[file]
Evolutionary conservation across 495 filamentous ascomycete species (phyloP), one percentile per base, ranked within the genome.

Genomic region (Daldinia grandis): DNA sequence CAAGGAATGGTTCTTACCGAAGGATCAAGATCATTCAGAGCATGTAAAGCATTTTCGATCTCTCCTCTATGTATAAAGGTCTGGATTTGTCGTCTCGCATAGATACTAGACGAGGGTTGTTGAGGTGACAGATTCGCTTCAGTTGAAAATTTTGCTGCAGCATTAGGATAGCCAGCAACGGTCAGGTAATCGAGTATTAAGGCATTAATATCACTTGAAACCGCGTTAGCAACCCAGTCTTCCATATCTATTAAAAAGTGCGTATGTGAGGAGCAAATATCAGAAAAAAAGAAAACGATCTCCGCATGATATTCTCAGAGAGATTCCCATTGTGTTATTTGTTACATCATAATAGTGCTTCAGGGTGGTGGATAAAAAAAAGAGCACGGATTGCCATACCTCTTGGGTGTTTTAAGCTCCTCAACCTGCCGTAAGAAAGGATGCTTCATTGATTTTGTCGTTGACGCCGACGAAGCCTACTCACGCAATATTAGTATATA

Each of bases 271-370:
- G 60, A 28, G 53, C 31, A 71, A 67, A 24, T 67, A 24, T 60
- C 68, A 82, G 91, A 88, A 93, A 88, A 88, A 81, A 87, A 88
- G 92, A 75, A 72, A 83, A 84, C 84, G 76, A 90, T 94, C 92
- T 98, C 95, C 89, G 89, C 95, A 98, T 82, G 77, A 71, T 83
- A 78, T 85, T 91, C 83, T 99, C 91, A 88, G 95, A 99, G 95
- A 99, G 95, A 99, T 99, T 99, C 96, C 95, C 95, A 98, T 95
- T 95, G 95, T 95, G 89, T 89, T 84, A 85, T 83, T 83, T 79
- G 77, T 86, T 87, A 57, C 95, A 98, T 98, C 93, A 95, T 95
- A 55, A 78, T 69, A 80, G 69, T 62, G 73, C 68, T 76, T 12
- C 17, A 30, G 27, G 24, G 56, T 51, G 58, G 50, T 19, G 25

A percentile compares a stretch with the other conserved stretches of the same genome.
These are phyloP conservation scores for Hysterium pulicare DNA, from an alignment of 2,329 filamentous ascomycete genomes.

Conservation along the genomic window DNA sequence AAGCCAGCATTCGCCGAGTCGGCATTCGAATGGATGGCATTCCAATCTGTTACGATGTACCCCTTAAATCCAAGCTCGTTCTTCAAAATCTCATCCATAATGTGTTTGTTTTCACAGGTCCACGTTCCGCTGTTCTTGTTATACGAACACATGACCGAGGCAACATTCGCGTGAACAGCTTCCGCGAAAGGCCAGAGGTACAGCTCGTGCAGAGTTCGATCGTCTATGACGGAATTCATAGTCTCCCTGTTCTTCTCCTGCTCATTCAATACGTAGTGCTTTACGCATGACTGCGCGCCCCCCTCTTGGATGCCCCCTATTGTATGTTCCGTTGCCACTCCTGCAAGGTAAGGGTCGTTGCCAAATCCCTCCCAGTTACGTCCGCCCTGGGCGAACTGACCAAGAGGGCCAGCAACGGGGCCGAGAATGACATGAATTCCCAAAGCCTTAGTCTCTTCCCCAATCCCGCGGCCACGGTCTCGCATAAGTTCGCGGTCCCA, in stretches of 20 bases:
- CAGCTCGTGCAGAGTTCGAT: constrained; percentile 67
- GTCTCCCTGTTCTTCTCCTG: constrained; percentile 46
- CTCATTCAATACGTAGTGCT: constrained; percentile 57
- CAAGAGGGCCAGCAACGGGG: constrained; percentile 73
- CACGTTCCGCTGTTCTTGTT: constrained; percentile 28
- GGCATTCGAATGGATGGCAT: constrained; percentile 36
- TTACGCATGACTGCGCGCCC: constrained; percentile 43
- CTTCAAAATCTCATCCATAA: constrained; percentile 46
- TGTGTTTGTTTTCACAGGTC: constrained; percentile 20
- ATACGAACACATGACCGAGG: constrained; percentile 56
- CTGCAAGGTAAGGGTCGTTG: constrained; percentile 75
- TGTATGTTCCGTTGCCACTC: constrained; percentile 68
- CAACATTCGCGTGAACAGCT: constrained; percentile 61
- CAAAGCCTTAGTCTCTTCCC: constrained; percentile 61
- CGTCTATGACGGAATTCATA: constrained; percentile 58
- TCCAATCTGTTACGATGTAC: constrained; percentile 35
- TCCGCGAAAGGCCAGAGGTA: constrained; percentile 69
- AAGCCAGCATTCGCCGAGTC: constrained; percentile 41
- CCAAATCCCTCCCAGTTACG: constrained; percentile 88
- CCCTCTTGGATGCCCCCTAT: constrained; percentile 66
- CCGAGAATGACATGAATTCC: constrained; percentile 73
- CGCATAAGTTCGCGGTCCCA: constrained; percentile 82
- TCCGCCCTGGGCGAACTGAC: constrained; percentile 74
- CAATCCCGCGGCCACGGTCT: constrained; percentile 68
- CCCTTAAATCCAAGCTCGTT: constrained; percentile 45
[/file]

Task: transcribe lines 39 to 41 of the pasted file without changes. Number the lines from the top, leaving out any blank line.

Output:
- TCCGCCCTGGGCGAACTGAC: constrained; percentile 74
- CAATCCCGCGGCCACGGTCT: constrained; percentile 68
- CCCTTAAATCCAAGCTCGTT: constrained; percentile 45